Seychelles proposes regional approach against scourge of drugs at southern Africa conference
President Faure highlighted to the SADC leaders that the island nation has seen an increase in HIV infections due to the rise in intravenous drugs users.(State House)
(Seychelles News Agency) - The Seychelles' contribution and proposal for the introduction of a comprehensive regional strategy to collectively address drug issues have been welcomed by the Southern Africa Development Community (SADC), a communiqué from State House on Monday said.
Heads of states and governments of SADC were attending the 37th summit which took place during the weekend in Pretoria, South Africa.
On the issue of HIV/AIDS, the president of Seychelles, Danny Faure, highlighted to the SADC leaders that the island nation has seen an increase in HIV infections due to the rise in intravenous drugs users. As a result, Faure proposed the urgent need to address the drug problem as a region.
Participants at the summit agreed that there was an imperative necessity for the region to adopt a concerted and robust strategy to address the multifaceted components of the scourge of drugs. The agreement was made given the harsh consequences being felt by the population of member states, particularly the youth.
|Heads of states and governments of SADC were attending the 37th summit which took place during the weekend in Pretoria, South Africa. (State House) Photo License: CC-BY|
On the issue of drugs in Seychelles, since he assumed the presidency last October, Faure has introduced new approaches aimed primarily at reducing the quantity of drugs entering the country and reducing the demand for drug consumption in the country.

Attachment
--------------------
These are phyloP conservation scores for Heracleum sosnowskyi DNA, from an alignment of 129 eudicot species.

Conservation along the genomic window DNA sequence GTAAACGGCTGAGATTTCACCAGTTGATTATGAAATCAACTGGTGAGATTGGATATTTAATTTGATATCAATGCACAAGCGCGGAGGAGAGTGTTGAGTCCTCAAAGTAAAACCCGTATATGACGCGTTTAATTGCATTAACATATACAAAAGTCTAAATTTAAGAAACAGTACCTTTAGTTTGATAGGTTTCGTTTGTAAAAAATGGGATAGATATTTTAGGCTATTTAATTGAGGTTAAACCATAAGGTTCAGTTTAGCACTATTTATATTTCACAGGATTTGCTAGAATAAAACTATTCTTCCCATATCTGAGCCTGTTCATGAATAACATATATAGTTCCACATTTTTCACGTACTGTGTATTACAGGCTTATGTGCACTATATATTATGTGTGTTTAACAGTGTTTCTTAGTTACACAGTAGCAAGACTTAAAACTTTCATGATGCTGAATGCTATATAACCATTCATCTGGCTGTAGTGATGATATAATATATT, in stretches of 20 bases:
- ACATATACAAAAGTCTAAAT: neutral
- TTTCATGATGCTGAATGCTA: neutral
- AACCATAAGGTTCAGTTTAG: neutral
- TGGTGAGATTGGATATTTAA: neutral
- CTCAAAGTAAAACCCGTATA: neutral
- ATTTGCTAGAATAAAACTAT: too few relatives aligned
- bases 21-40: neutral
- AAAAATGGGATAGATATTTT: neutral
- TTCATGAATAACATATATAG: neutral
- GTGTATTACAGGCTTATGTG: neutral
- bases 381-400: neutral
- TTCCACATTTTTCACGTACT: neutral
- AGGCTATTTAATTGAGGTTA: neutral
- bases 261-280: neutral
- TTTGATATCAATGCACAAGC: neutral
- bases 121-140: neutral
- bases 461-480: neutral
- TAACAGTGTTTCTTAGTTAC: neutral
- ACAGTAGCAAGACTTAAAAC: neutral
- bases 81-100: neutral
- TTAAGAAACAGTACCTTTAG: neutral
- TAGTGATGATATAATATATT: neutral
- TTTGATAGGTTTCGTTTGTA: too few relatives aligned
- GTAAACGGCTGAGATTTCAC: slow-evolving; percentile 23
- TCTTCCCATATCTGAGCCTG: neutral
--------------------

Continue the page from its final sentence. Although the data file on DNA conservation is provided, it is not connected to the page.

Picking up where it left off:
The SADC secretariat welcomed President Faure's proposal and decided to put in place the necessary mechanism via a task force to elaborate on this issue and contribute to a strategic roadmap. This should be submitted for consideration at the next council meeting in March 2018.
On the sidelines of the summit, Faure met with the president of South African Jacob Zuma and David Mbangiseni Mahlobo, the Minister of State Security.
The two leaders agreed to work on a framework of cooperation in the areas of police and regional security.
Key activities to be developed between the two countries’ police forces and authorities in charge of national security, would include capacity building exercises such as assessment and training, exchange of expertise and crime combating.
The president of Seychelles, an archipelago in the western Indian Ocean, conveyed his appreciation for the support that the South African government has given to the island nation in the field of policing and security.
Experts from South Africa's police force are already in Seychelles and are assisting the local police force in its search for Marvin Asba, who has been missing for more than a month.
While stressing the importance of cementing such collaborations between the two neighbouring countries, Faure noted how this will enhance the two governments abilities to better secure their respective countries and in so doing, the region.
President Faure is due back in the country on August 23.